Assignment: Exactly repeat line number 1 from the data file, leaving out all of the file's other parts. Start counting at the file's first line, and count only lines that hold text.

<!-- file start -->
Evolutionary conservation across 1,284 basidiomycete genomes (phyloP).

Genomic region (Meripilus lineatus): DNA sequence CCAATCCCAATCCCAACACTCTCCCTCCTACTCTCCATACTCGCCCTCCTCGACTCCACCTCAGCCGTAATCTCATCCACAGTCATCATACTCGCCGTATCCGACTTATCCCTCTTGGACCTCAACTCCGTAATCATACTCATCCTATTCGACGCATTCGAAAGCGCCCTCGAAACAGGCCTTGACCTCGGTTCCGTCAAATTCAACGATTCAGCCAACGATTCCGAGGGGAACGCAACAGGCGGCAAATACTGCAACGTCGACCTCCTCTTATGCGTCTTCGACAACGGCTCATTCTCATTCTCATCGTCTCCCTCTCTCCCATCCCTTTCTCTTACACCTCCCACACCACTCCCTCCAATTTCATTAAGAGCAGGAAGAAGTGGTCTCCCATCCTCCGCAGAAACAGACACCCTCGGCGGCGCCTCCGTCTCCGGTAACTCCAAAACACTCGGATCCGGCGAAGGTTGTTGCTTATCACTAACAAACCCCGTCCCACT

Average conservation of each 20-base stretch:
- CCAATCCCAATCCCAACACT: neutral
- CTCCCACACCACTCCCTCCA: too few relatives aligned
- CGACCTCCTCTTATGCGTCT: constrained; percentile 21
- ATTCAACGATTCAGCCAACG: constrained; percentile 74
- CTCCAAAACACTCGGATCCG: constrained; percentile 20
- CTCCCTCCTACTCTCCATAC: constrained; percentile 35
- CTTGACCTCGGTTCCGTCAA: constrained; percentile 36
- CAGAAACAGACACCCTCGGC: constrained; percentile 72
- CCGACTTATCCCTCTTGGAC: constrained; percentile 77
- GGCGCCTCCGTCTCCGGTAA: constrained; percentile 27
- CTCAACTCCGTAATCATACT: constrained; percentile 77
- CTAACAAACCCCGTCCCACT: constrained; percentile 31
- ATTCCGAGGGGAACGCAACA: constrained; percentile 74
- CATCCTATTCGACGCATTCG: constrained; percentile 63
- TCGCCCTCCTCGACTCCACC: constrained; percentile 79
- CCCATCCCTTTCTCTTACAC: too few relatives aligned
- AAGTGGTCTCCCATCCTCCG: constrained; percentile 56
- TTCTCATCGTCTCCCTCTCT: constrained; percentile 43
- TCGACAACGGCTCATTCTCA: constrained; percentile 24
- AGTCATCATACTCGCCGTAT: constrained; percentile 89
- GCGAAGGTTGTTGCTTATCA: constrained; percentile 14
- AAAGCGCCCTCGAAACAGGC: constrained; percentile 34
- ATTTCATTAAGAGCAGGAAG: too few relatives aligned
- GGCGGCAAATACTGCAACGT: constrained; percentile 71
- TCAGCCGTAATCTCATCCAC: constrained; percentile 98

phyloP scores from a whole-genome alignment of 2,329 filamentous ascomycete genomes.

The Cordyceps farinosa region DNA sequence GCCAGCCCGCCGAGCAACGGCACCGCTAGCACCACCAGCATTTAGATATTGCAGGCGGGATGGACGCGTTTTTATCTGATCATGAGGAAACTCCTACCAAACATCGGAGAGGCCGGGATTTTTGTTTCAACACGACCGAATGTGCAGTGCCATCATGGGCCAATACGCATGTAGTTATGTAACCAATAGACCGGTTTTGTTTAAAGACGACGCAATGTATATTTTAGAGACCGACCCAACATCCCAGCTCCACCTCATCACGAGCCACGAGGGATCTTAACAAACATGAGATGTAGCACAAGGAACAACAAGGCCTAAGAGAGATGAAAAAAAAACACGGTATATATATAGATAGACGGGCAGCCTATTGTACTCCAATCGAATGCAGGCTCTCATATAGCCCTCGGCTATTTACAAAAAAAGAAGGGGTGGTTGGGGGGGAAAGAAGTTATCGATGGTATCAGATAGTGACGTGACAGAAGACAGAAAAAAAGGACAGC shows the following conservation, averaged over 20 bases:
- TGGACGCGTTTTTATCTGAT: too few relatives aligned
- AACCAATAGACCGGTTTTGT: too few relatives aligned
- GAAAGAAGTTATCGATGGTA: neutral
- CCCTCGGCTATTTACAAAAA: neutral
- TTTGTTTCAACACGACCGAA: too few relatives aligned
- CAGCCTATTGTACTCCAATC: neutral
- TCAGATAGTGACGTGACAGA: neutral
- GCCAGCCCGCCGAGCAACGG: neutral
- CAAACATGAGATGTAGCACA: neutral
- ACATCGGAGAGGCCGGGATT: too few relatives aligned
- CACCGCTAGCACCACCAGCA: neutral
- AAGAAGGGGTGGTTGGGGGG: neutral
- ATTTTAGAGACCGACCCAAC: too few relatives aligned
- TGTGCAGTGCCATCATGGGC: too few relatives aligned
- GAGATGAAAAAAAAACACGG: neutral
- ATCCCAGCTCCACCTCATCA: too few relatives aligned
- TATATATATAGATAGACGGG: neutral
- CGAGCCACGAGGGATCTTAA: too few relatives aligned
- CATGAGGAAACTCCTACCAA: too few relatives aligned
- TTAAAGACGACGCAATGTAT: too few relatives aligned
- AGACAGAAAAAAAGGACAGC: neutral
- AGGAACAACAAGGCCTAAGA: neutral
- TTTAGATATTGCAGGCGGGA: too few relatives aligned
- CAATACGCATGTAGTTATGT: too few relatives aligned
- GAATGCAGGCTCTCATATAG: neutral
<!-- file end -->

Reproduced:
Evolutionary conservation across 1,284 basidiomycete genomes (phyloP).